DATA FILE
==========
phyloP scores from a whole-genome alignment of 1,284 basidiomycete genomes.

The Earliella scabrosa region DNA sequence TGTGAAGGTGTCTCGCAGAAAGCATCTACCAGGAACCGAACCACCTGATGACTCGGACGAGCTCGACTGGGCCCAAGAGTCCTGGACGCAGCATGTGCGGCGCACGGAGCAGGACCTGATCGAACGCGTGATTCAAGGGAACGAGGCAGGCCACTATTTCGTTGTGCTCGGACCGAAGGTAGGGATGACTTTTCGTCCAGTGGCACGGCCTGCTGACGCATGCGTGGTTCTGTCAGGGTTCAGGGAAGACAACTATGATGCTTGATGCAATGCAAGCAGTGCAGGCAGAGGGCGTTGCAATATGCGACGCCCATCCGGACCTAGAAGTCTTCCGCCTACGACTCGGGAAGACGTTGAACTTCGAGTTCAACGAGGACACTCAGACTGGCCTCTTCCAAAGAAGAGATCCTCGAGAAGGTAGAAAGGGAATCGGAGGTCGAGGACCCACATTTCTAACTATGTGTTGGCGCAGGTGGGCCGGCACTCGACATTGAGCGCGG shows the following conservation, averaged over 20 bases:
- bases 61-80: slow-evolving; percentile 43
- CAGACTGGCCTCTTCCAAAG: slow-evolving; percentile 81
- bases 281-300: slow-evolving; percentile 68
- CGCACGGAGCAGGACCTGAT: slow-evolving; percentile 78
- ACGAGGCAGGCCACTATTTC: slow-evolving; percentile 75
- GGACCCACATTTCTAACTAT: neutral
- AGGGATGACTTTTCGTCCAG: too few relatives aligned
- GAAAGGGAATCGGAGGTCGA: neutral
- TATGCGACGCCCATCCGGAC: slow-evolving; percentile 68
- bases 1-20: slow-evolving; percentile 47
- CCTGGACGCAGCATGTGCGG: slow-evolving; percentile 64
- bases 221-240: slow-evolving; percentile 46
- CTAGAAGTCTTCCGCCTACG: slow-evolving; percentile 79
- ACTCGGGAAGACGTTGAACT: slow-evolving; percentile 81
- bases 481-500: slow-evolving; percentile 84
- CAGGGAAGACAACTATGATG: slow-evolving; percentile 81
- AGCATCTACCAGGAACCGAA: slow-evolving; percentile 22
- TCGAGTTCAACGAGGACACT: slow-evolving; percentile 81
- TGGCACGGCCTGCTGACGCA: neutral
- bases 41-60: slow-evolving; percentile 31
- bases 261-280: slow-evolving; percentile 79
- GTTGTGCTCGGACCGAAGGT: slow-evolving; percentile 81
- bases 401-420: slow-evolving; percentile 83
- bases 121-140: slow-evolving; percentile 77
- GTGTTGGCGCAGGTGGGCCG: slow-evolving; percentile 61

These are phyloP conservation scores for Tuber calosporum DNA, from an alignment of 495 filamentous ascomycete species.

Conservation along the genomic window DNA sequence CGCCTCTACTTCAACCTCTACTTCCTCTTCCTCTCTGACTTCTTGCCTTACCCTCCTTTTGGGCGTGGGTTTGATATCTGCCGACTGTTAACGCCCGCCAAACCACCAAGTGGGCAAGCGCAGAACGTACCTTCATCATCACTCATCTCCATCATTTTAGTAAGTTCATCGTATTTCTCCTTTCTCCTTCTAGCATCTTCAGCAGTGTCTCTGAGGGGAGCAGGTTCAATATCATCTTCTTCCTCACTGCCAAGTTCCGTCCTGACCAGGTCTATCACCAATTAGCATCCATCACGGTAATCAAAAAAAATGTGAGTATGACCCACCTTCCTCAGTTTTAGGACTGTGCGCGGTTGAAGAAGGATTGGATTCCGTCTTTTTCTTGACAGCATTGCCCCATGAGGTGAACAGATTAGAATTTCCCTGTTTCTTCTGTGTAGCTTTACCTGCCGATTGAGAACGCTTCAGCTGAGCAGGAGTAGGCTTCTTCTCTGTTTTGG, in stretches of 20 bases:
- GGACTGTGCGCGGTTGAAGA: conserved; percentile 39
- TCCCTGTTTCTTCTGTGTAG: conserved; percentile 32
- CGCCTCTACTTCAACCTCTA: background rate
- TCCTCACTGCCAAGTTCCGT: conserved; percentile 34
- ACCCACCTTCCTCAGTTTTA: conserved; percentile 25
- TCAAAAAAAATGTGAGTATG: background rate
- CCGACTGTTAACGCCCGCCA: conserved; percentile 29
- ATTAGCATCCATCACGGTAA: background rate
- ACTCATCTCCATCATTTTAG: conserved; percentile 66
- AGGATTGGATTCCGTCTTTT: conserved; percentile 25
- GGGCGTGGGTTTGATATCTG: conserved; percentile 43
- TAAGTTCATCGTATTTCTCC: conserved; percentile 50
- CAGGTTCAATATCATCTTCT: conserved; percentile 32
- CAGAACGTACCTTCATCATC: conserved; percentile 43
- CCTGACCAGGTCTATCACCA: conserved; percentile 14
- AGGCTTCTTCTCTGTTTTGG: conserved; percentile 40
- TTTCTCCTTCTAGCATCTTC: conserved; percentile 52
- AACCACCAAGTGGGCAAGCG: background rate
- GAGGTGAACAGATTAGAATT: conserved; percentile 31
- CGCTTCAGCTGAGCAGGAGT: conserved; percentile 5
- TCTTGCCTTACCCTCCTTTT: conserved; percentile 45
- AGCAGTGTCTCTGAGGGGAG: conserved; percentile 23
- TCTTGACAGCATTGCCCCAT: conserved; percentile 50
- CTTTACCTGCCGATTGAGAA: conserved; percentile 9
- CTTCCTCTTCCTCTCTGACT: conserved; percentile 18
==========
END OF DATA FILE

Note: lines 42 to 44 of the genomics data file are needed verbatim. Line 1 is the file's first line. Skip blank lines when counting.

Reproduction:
- CAGGTTCAATATCATCTTCT: conserved; percentile 32
- CAGAACGTACCTTCATCATC: conserved; percentile 43
- CCTGACCAGGTCTATCACCA: conserved; percentile 14